I have kind of stopped talking - The Horse Forum
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post #1 of 91 Old 07-07-2020, 09:27 AM Thread Starter
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I have kind of stopped talking

I check the board most days, but don't even read most of the threads any more, beyond the titles. Partly because there is a lot of repetition, as in any single-focus discussion board. But also my attention has changed.

I have had my horse now almost five years. I started out with a forty-year absence from the horse world and a halter-broke horse; I had such a steep hill to climb. I needed to learn everything. And then I moved 3000 miles to a small farm and an utterly different climate and management set-up, where I had to learn everything again. Followed up by an ill-fated attempt to train my pony to harness and then to saddle, and then a rapid succession of huge veterinary crises. And now?

Well, I have at last resigned myself to the reality that I do have an incurable chronic illness, Chronic Fatigue Syndrome as some call it, which can only be managed. I can ride pretty far and hard on a good day. I accept that I will pay for that good day with a crash that may last a day or a week. My idea of working up to riding Competitive Trail or Endurance, or my dream of horse camping -- those probably can't happen.

It also seems irredeemably true that my horse has behavior flaws that can only be worked around, not cured. Most of them center around her inability to stand still and relax. She paws, and pawing is very very hard to stop. She will never ride easy in a trailer, most likely. It's an unfortunate combination -- trailering is an exercise in intensive fear and stress management -- mine even more than hers -- and stress makes me ill. So, those trail rides with friends in nearby state forests, those local club pleasure rides, those also seem almost out of reach. I have struggled mightily with trailer issues for five straight years and I do not think they are going to go away unless I get a different horse.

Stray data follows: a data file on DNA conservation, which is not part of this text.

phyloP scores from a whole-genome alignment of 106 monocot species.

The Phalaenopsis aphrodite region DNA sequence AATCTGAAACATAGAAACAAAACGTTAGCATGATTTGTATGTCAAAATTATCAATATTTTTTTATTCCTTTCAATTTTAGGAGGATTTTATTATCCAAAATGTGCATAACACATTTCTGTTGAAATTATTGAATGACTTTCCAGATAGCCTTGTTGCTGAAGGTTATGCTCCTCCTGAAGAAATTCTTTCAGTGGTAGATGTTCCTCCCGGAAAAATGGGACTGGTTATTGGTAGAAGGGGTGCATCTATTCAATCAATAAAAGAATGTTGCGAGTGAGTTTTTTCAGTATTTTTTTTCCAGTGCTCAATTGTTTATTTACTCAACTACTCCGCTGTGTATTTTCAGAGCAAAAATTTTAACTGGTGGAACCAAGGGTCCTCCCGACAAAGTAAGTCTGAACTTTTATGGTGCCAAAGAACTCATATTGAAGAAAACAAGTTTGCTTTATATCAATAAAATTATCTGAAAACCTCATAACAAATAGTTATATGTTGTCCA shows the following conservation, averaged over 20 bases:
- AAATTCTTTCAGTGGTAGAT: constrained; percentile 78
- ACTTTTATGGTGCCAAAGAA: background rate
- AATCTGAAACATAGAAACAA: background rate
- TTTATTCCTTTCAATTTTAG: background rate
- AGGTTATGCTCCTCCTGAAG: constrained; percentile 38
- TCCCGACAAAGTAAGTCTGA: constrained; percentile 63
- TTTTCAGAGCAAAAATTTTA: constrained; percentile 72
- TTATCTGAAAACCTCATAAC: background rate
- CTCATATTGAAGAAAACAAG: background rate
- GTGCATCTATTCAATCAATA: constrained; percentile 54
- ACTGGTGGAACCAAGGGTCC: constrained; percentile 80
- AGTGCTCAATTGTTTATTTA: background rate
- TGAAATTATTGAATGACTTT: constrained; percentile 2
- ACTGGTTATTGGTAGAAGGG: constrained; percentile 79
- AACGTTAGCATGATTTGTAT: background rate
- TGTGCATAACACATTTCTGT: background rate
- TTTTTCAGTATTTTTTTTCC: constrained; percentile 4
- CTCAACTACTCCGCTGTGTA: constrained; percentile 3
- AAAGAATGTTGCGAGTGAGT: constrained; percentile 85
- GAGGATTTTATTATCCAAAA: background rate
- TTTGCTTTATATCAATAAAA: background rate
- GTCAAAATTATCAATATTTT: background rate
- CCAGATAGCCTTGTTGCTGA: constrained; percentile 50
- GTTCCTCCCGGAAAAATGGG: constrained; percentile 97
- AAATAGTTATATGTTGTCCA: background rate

I have so much here -- my essentially perfect stable, and my ample pastures, all the trails I can ride to from my own barn, many of which I haven't even explored yet, those friends who will trailer out here to ride with me, and of course my beautiful stalwart mare whom I so dearly love, who came through a terrible accident and is still sound. My menagerie here -- the companion pony and the two wether goats -- are working out just as I'd hoped; the three get along very well and are a comfort to one another; I can leave with Brooke and am reasonably sure they will be happy without her. I am ever-grateful for the beauty and peace of this farm. I even have a riding teacher who will come out and give me lessons here, although I only have a round pen with bad footing to work in.

Every time I ride, I have to push myself to do it. Not because I don't want to, but because I am tired. I'm always some variant of tired. I have long forgotten what it is like to be full of energy, to have a comfortable sense of well-being. I know that most people are struggling with something. Lack of money, or emotional support; chronic pain, fears and inabilities and impairments of all kinds. It doesn't make it much easier, but at least I know what it feels like to have an impediment that is not moveable by persistence, cleverness, planning, diet, medical intervention, force of will, conscientiousness, focus, or anything else. It is just not fixable. All that can be done is to arrange my life around it.